BROOKS: I'll put it to you, Wolf. When a father and a grandmother in my church whose son is at the University of Missouri, when they called me to ask me to talk with their grandson about how he felt being there, the fact of the matter is, the "N" word should not be a course or college requirement or campus requirement at any university. No young person should be subjected to that. The university is the place where you go to expand your horizons, not have your horizons close in on you in a racially insensitive way.
And so the fact of the matter is what we've seen there is a generation of young people saying, "We want an environment in which we can study, in which we can imagine, in which we can explore, not an environment in which we have to be afraid or we have to be concerned or have to second-guess ourselves." And that's, quite simply, what many students are feeling.
BLITZER: What was extremely unusual -- and you can correct me if I'm wrong -- in this particular case, the pressure was building not just students but student activists, including members of the football team at the University of Missouri. They threatened they weren't going to play against Brigham Young University this coming Saturday unless something dramatic like this happened.
The university stood to lose, just in that one game, maybe $1 million if that game didn't go forward. Have you heard of anything like that happening where football players say, "We're not playing if this continues"?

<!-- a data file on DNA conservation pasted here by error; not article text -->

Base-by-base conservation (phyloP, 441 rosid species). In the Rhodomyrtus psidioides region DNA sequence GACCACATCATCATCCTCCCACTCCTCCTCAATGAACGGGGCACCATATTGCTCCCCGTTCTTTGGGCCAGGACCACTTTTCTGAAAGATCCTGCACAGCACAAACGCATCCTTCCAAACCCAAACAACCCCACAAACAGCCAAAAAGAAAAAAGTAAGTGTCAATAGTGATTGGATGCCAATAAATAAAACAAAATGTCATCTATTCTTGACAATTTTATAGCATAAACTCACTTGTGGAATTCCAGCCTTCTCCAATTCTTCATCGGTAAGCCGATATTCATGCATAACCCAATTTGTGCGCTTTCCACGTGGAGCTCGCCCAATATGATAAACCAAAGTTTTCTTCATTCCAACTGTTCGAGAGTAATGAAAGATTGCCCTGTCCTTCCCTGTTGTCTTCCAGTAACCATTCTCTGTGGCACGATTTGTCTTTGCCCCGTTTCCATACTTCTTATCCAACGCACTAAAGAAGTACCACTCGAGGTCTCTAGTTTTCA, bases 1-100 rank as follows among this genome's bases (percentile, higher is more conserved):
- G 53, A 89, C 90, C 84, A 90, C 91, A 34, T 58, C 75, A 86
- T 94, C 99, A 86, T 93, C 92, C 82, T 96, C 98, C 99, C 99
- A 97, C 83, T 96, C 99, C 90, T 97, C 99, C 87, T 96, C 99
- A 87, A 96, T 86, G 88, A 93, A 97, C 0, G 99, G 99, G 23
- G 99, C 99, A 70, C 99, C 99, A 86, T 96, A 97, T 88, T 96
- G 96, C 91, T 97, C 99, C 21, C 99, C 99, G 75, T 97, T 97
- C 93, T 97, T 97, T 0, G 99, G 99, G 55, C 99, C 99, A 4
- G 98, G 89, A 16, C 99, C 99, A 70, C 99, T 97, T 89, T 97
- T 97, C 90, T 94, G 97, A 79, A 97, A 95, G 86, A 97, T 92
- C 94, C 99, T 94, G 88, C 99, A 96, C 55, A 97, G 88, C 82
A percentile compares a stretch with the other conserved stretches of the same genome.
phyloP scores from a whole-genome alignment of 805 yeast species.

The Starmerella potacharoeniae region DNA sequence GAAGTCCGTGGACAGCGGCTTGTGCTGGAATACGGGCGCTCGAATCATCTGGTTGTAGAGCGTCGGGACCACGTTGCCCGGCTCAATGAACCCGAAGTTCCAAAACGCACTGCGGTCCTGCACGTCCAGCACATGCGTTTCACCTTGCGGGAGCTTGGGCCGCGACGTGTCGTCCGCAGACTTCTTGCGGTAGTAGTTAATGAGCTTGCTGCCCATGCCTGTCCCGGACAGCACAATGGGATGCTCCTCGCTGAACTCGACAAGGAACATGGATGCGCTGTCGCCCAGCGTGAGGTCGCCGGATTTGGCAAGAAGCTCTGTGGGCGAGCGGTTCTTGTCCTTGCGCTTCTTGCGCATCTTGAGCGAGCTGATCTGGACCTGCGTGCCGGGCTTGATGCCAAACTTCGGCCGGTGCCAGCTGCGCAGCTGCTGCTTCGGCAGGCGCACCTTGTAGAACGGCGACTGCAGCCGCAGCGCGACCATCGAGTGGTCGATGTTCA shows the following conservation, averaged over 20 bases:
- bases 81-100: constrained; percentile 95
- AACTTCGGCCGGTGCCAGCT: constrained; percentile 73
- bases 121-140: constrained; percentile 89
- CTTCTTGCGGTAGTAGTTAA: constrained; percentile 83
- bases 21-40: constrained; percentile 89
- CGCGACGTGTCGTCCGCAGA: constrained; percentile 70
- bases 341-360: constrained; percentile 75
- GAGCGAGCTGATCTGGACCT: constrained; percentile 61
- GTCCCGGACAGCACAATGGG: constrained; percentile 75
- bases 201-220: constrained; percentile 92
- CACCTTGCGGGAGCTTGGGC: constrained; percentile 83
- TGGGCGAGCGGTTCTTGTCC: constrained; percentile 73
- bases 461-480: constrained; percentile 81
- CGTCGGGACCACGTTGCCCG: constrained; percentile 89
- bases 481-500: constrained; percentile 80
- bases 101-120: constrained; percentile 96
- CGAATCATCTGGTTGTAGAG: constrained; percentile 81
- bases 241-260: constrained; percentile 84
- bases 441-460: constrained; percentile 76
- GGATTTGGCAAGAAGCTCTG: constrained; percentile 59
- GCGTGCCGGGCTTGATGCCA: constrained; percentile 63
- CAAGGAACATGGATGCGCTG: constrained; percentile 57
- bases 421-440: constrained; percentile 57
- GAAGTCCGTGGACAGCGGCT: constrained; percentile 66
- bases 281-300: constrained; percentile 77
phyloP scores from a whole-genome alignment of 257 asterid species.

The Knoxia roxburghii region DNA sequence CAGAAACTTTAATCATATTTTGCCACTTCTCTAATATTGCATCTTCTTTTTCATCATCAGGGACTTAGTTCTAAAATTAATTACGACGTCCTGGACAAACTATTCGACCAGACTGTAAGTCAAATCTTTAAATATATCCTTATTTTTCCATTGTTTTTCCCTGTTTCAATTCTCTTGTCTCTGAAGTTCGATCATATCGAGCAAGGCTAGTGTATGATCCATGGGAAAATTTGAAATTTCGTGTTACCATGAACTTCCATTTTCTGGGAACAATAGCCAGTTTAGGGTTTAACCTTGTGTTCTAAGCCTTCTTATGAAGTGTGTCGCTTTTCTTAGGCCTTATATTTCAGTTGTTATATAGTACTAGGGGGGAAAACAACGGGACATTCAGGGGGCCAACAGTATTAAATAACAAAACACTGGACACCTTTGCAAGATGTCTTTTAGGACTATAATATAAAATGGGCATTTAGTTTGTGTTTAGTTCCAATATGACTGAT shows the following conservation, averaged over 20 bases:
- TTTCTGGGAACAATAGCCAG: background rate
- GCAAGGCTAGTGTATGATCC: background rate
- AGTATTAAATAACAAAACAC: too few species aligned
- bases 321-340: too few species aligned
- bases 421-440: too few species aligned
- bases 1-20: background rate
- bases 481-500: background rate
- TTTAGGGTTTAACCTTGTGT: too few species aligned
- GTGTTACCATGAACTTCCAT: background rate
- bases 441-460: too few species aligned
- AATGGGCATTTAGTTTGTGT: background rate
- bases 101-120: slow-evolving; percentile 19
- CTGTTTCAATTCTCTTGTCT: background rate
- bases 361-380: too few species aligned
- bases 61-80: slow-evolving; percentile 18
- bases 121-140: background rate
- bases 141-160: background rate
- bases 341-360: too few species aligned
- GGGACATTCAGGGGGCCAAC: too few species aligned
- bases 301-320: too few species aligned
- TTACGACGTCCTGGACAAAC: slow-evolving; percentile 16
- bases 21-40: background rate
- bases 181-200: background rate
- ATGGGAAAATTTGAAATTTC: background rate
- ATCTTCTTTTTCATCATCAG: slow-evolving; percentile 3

BROOKS: It's happened before, but it's rare. The fact of the matter is we have these athlete scholars leveraging their economic power as well as their athletic prowess, saying to the university, "Don't use our bodies. Don't use our minds unless you're willing to hear our concerns."
And the fact that the university president, that the chancellor, that the university system and the student body and the whole of the country is paying attention to not only them as athletes but as leaders and leaders among leaders. Because we have the students who proceeded them, the young man Jonathan who -- Butler, who engaged in the hunger strike. The fact of the matter is they believe that these aren't tangential issues. These are serious issues, core issues.
You cannot have a university campus, an oasis of intellectual freedom where people are literally being constrained by the animosity and racial animus of others.
BLITZER: So how important was the financial, the money part of this in forcing this president to step down, the fact they were going to lose a lot of money because the football players wouldn't play?
BROOKS: I believe it was pivotal. I believe it was pivotal. But I don't want to under state the importance that preceded it. You know, when we sent down our college division director Steven Green to talk with these students, I should say when he spoke with the students and when our NAACP in Missouri reached out, they were committed. They were dedicated.
And so, the point being here is the athletes we enforce what was already there. But they have to be commended for leadership.
BLITZER: Dramatic moment, indeed. Cornell, thanks very much for coming in.
BROOKS: Thank you. BLITZER: Cornell William Brooks with NAACP.
Just ahead, we'll take a look at American politics, the race for the White House. Bernie Sanders talks to CNN about the race, what's going on, Hillary Clinton, he mentions her and what Larry David did for him on "Saturday Night Live."